Sermon: Bemidbar 2015 – The Ocean is a Wilderness
Written by Writings & Sermons by others — 26 May 2015
On 13th May 1939, 930 German Jewish refugees boarded the Hamburg-Amerika Line’s “St Louis” with Cuban landing permissions. They set sail from Hamburg with 10 Reichmarks each and a suitcase – having had to surrender all their other assets. In the face of adverse comment of an anti-Semitic nature in the local press the Cuban government revoked the landing permissions. The United States refused to take the refugees even though 734 of them had quota numbers to enter the USA as immigrants.
The ship was turned round to return to Europe and docked in Antwerp where 287 of the passengers were granted permission to enter England – 244 to France, 214 to Belgium and 181 to Holland thanks to the efforts of the Joint Distribution Committee. Of course many of those who went to countries which were later taken over by the Nazis did not survive the Shoah.
Although England was third only to the United States and Argentina in the numbers of refugees that she saved from death – taking in 52,000 Jews – the Daily Express, in its editorial on the issue on 19th June 1939 was less than charitable saying “The plight of these refugees wandering helplessly over the seas searching in search of a home, won the sympathy of the world. The decision to allow some of them to land in this country was approved by public opinion. This example must not set a precedent. There is no room for any more refugees in this country.”
In July 1947, a passenger ship destined for Palestine and named the Exodus was stopped and boarded by the British navy. The ship was crowded with Holocaust survivors determined to make a new life for themselves in British-controlled Palestine. The British, facing Zionist resistance and trying to keep promises made to the Palestinian Arabs to limit Jewish immigration, were determined to stop it. Accordingly, when the Royal Navy boarded the ship 20 miles out from Haifa, a full-scale battle ensued.
Three immigrants were killed and dozens injured as British troops beat the passengers on to three separate prison ships. From there these Holocaust survivors were transported back to Germany and were once again placed in camps.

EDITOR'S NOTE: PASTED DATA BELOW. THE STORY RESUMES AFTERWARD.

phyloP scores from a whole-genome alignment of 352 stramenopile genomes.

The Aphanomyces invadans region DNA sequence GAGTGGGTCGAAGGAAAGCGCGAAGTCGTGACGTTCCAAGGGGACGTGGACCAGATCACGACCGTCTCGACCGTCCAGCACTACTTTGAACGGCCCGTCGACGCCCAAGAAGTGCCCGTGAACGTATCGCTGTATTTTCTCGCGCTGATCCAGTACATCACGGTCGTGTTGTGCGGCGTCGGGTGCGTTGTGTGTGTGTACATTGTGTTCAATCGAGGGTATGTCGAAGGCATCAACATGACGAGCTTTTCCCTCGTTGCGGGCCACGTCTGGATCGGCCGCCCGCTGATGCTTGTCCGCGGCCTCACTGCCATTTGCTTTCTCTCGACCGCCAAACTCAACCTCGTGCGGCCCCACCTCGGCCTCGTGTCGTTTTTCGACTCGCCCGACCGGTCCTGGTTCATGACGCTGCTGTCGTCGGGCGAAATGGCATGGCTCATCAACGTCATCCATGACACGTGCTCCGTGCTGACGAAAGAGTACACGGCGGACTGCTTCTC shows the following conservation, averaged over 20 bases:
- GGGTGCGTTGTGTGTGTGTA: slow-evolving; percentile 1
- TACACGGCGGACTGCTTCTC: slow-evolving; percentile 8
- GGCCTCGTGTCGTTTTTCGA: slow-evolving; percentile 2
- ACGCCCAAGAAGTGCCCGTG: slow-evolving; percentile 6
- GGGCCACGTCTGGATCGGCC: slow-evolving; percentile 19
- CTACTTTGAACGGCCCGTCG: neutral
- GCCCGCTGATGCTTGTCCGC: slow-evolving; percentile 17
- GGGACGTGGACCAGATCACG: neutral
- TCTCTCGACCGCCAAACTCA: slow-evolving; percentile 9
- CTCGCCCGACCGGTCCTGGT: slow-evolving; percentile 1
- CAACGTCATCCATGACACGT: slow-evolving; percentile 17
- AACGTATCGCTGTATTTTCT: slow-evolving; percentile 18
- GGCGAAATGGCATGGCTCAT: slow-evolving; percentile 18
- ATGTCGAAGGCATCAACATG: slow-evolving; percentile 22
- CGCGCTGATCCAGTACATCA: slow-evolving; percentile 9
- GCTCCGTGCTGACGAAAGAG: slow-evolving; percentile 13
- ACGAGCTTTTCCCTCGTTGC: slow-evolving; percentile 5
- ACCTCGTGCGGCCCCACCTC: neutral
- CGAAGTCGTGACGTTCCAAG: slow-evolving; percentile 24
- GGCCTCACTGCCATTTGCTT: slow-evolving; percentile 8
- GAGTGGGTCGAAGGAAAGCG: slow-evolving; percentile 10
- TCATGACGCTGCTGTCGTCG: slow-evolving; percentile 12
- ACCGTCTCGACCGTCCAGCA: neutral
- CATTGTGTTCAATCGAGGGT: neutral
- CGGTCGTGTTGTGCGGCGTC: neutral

The world was horrified; an American newspaper ran the headline “Back to the Reich”. Delegates from the UN Special Commission on Palestine who watched what occurred were similarly shocked; the Yugoslav delegate cited that what happened to the Exodus “is the best possible evidence we have for allowing Jews into Palestine”.
Since then, the fate of the Exodus has achieved legendary status: Leon Uris used it as the basis of his 1958 bestseller of the same name; an award-winning film starring Paul Newman came out in 1960; and the former Israeli foreign minister, Abba Eban, drew a direct link between the Exodus story and the ending of British rule in Palestine.
The sea and the ocean is a wilderness on which you set sail at your peril if you do not have a destination ready to accept you. The Jewish people have known this experience and we share our history down our generations.
It should drive us to empathy with the multitude who take to boats on the shores of North Africa in the hope of reaching asylum in Europe, or from Myanmar and Bangladesh in the hope of a dignity and human rights in Malaysia or Indonesia. The danger they face is staggering. So far in 2015, in the Mediterranean alone. 1700 would be migrants are known to have drowned as their boats failed. That’s 17 times as many people killed as were in the same period last year when the Italian Navy was committed to saving lives on Europe’s behalf.
As we pray here in Alyth this morning there are hundreds if not thousands of people crammed into boats on the Mediterranean and the Andaman Sea – trying like our people did in the past to cross the wilderness – not the land but the sea and not on their own but under the control of people who have charged them impossible amounts of money.
People do make it – according to the UN 200,000 migrants entered the European Union following a sea crossing of the Mediterranean in 2014. They come from Syria, Eritrea, Sudan – repressive countries where violence, disrespect of human rights and economic disaster create conditions that none of us would want to raise our families in. In Judaism we cannot just see them as people who are not us and thus beyond our care. Rather every person counts and we must empathise with their situation.